The Queen and Zac Grieve
|Company||In Films Pty Ltd|
“I take no pleasure in this outcome,” said judge Dean Mildren, sentencing 19-year-old Zak Grieve to
life in prison, with 20 years non parole, in 2013. “It is the fault of mandatory minimum sentencing
provisions, which inevitably bring about injustice.” Following his award-winning podcast series Bowraville for The Australian, Dan Box now focuses on the confronting case of Zak Grieve, a 19-year-old indigenous man convicted for a murder even the judge accepts he did not commit. To tell this baffling story, Dan moves into the Northern Territory town of Katherine, where the contract killing in 2011 of white man Ray Niceforo – whose battered wife paid her son to murder him – has kept the locals talking ever since. Mostly, they talk because the one man who walked away from the plot – Grieve – ended up with the longest jail sentence of all of those involved. Grieve had initially agreed to take part but backed out and wasn’t there when Niceforo died. As Dan gets to know the town and the people involved, he unravels a particularly cruel twist - that the man who wielded the spanner that killed Niceforo received a shorter sentence than Grieve, while Niceforo’s wife, who paid to have him killed, will be eligible for parole this year.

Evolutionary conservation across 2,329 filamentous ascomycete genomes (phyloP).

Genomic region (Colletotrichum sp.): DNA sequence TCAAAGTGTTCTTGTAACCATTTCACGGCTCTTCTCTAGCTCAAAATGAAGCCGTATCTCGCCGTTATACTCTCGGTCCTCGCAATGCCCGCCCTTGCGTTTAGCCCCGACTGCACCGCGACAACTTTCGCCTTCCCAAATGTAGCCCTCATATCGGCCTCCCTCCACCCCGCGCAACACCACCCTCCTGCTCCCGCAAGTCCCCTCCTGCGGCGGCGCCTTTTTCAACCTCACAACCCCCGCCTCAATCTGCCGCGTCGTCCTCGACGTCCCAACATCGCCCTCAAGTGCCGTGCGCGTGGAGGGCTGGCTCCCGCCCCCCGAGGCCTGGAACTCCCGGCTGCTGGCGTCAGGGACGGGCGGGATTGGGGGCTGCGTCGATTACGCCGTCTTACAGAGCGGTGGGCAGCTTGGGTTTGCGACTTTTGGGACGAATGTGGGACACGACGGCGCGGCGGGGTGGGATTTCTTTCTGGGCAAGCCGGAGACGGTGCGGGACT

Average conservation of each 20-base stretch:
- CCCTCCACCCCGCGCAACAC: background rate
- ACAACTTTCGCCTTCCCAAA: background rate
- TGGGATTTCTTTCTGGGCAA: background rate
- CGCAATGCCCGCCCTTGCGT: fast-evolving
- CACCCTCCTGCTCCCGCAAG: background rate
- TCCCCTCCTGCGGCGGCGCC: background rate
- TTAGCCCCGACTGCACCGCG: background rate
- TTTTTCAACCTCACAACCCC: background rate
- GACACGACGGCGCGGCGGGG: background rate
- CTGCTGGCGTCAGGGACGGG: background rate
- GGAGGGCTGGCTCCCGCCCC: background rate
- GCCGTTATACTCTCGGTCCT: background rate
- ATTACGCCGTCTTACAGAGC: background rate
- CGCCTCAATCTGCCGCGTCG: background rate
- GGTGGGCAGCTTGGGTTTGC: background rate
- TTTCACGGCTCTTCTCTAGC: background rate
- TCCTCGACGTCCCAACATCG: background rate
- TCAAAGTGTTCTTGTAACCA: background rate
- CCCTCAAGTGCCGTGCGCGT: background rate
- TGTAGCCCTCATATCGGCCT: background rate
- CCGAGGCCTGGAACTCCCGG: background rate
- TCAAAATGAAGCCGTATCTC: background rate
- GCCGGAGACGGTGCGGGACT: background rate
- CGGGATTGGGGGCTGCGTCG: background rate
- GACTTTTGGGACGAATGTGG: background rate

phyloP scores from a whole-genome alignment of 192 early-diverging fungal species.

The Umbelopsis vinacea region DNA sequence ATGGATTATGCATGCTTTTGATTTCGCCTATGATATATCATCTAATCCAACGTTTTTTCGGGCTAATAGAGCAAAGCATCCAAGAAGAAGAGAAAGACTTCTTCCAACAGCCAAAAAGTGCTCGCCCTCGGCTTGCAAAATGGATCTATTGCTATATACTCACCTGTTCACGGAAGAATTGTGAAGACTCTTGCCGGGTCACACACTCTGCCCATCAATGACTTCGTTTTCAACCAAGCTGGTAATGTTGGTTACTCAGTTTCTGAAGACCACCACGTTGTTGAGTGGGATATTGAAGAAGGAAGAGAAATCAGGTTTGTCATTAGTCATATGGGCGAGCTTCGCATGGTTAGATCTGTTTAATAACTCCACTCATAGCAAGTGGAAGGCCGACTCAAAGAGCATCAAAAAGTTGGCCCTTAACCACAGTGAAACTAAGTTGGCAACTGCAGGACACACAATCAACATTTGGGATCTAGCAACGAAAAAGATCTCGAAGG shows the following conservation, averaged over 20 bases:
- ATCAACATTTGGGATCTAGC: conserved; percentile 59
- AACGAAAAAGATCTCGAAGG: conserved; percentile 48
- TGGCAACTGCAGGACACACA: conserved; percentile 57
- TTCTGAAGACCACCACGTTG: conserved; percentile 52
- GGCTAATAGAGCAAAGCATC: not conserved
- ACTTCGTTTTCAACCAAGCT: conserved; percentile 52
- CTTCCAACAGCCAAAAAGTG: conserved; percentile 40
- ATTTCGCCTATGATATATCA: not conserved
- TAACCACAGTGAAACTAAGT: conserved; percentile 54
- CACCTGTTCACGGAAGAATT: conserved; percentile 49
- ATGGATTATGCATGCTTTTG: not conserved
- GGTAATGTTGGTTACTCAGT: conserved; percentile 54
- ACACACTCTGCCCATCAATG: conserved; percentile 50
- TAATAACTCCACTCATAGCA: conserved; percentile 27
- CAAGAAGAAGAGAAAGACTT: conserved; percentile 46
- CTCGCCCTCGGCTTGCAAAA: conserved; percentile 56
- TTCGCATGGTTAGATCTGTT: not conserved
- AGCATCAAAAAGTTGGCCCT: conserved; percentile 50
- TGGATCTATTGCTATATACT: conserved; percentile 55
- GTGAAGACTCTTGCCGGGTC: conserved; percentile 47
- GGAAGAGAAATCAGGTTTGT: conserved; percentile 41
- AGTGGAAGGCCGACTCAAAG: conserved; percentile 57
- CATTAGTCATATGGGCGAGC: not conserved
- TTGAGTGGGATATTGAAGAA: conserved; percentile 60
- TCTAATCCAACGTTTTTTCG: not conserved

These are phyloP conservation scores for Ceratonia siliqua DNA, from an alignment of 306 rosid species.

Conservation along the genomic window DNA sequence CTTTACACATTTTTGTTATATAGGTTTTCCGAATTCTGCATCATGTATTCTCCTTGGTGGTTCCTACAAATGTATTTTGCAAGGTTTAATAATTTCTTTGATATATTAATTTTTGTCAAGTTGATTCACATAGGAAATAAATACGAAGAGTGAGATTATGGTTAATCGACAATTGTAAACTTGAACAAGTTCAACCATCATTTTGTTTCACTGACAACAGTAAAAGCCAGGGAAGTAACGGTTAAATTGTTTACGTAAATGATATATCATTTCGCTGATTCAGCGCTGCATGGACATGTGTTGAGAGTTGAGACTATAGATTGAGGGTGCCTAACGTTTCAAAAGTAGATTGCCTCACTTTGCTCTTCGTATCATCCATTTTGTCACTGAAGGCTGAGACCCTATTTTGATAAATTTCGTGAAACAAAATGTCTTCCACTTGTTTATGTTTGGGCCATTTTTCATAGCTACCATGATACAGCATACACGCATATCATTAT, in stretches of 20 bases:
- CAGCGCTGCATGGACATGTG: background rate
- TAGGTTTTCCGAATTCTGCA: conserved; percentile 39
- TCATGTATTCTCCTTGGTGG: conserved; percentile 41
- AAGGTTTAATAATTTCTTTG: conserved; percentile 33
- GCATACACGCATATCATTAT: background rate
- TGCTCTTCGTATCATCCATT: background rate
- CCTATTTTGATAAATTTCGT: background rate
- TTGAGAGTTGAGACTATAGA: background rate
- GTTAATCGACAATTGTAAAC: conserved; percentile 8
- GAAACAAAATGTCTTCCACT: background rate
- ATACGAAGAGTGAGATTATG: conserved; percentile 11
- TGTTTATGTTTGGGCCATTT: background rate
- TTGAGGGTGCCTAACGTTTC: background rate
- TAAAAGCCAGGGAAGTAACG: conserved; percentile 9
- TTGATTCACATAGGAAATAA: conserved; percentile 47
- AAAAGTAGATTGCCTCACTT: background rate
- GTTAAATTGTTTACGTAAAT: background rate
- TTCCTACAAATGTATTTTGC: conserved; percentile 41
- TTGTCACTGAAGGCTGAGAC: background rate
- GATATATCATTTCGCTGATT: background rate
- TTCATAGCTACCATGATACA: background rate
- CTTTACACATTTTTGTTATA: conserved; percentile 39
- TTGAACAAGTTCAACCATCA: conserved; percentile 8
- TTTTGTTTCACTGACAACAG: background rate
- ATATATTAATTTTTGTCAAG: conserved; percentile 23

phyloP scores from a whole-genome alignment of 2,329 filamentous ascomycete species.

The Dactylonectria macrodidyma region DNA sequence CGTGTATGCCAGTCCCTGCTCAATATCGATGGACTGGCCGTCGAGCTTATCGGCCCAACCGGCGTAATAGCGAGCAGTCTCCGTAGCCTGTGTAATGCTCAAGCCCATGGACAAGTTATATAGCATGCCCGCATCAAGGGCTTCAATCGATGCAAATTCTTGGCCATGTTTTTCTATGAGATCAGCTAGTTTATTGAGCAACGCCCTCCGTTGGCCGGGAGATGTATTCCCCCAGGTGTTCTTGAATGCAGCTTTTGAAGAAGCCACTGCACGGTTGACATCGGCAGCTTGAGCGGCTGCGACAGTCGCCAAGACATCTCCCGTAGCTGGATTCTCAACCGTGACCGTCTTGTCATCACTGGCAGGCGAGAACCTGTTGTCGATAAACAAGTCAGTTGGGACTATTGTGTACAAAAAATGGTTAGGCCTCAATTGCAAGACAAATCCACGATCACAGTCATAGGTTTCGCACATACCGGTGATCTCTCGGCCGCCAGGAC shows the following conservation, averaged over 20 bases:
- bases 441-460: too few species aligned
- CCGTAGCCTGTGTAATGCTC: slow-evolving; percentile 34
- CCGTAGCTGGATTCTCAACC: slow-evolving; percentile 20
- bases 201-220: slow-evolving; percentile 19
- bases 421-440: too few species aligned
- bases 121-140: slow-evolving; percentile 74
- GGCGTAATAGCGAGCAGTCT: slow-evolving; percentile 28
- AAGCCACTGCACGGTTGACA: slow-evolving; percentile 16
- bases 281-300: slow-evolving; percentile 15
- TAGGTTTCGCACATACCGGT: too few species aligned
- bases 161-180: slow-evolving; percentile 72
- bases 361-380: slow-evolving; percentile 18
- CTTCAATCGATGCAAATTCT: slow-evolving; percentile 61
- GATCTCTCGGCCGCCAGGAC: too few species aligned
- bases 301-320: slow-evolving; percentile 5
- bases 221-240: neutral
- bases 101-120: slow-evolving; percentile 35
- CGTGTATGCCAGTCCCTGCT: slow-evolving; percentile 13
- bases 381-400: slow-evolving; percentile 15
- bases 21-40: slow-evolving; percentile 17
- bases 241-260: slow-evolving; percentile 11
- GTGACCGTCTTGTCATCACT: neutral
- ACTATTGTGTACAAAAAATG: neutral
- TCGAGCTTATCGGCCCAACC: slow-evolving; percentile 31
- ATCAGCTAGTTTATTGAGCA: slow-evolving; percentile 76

Piecing together exactly what happened, Dan’s journey leads him to question the criminal justice system itself: Is an innocent man in jail? How cruel are the mandatory sentencing laws that forced the judge to send Zak to jail for 20 years without parole? If even the judge says that the law is causing injustice, what does this say about the legal system in
Australia’s far north? And nationwide, how many other people are in jail as a result of similar laws?